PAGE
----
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Winners Target 2: Titan, Tethys and Enceladus -- 2010 U.S. Edition

Winners Target 2: Titan, Tethys and Enceladus -- 2010 U.S. Edition


Alden Hogdon


Grade 5 and 6

Alden William Hodgdon

Saint Jeanne De Lestonnac
Tustin, Calif.


" I feel that Target 2, Tethys and Saturn’s Rings are the most important of the three targets that the scientists should be studying. This target shows Tethys Moon and some parts of Saturn’s Rings. According to some information that I read, Cassini has had only a couple of sightings that the moon could be contributing to a ring. Tethys might be made up of other icy moons and this could be very interesting to the scientist."

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Sarah Donofrio

Grade 7 and 8

Sarah Donofrio

Linwood Middle School
North Brunswick, N.J.


"Saturn’s glorious rings will also be visible in the video. They are of particular interest to many scientists. The biggest question of all is their age. Some claim that the rings came into being at the same time as the planets in the solar system. But others argue that if they were that old, there would be dirty ice from comets mixed with the pristine, sparkling crystals that make up the rings. Another mystery is their origin. Are the rings made up of debris from moons that were smashed by asteroids? Are they remnants of Saturn from when it was formed? These answers will help scientists understand how solar systems are created."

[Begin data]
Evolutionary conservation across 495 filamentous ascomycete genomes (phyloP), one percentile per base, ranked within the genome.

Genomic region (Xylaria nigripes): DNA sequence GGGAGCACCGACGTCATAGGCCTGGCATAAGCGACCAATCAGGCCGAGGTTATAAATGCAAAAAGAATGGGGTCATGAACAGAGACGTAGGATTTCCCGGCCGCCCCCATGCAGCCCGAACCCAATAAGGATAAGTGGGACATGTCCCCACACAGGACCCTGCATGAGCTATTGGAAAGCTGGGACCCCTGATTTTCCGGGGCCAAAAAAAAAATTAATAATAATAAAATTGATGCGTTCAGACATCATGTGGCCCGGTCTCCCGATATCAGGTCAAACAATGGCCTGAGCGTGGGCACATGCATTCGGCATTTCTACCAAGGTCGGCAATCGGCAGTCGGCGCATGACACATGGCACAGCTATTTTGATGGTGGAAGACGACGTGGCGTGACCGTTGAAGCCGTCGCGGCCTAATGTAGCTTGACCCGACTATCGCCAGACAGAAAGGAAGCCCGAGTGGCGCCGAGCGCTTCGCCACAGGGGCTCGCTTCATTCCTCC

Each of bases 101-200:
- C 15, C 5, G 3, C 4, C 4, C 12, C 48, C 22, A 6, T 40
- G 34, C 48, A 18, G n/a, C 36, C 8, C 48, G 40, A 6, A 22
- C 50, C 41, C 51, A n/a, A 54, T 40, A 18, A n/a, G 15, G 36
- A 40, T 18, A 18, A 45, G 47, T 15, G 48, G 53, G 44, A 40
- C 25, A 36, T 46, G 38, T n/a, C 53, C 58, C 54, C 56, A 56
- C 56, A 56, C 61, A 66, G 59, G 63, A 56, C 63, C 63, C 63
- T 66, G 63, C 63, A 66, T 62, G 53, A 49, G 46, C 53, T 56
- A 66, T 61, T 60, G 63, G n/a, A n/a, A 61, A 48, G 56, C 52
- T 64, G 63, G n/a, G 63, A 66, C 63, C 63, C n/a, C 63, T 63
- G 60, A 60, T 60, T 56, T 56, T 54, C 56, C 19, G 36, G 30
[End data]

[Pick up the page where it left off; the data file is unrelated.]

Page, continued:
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Grade 9 to 12

Cody Minor

Beatrice High School
Beatrice, Neb.


"The frozen, early-Earth conditions found on Titan present an appealing opportunity to investigate the possible origins of life on Earth. Tethys, Enceladus, and the E-ring of Saturn already have known interactions, this target allows for more observations about them and their interactions."

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Cody Minor